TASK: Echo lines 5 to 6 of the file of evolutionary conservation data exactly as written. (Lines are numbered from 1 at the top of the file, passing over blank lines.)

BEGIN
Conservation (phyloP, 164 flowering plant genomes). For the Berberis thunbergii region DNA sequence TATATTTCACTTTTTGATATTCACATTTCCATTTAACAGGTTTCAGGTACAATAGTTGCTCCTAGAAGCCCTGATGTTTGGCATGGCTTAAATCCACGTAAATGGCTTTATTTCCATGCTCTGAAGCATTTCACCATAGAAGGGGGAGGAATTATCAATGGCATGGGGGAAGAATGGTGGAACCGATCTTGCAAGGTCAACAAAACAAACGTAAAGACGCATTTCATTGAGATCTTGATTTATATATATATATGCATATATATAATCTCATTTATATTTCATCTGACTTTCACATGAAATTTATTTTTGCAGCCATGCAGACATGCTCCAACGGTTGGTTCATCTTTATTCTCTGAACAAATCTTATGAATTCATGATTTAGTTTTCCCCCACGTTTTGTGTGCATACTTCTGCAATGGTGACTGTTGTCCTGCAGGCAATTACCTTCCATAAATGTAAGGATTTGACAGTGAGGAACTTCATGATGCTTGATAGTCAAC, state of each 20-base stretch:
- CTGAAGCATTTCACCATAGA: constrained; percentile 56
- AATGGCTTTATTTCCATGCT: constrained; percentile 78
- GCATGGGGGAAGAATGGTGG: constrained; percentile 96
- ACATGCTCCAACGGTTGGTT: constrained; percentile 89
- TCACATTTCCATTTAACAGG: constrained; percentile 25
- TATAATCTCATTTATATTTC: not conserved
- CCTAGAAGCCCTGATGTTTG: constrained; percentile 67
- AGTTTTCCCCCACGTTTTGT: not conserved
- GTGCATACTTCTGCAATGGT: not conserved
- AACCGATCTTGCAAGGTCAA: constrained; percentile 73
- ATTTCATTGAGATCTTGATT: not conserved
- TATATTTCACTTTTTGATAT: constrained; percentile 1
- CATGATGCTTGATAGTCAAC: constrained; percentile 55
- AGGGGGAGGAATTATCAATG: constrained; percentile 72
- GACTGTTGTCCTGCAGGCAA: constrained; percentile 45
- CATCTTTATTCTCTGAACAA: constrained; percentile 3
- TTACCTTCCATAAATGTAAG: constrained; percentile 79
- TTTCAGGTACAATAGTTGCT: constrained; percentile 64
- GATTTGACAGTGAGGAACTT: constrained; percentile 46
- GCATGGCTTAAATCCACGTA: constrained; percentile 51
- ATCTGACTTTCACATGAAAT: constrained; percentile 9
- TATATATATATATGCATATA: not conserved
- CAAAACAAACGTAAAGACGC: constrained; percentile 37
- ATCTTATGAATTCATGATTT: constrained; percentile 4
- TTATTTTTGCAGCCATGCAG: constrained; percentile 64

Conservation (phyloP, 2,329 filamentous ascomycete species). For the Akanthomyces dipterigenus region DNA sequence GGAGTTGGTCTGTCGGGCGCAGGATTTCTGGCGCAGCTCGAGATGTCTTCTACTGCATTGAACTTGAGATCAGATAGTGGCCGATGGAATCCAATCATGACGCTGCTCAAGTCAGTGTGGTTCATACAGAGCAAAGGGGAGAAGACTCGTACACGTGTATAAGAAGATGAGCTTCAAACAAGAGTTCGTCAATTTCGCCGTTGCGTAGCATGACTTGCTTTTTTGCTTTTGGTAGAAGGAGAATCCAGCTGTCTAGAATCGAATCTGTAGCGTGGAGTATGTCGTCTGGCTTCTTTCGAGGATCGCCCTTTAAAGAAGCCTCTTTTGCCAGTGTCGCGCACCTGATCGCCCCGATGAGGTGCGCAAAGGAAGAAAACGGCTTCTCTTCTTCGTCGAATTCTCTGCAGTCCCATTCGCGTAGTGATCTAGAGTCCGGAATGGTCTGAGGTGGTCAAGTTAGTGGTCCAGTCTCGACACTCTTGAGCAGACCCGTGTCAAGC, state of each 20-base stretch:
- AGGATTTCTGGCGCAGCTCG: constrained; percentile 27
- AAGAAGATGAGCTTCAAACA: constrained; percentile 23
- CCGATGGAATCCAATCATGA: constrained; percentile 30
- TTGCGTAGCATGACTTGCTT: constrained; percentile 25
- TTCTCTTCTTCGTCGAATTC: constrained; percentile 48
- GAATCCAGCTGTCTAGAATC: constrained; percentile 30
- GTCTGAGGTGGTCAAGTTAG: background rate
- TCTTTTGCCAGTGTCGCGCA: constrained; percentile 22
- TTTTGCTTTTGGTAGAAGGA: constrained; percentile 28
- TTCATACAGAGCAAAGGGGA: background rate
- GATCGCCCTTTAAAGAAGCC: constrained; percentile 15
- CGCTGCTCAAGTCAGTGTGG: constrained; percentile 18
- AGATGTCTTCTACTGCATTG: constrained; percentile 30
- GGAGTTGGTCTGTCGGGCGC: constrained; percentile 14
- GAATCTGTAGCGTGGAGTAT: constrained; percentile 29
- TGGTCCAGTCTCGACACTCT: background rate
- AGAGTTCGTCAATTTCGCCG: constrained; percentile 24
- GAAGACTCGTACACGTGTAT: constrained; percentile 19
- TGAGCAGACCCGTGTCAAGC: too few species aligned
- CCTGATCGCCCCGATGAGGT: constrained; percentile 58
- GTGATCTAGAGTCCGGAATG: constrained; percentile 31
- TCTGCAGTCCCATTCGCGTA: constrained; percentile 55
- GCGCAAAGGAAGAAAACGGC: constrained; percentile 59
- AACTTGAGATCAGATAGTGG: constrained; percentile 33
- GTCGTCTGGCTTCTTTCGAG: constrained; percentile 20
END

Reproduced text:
- ACATGCTCCAACGGTTGGTT: constrained; percentile 89
- TCACATTTCCATTTAACAGG: constrained; percentile 25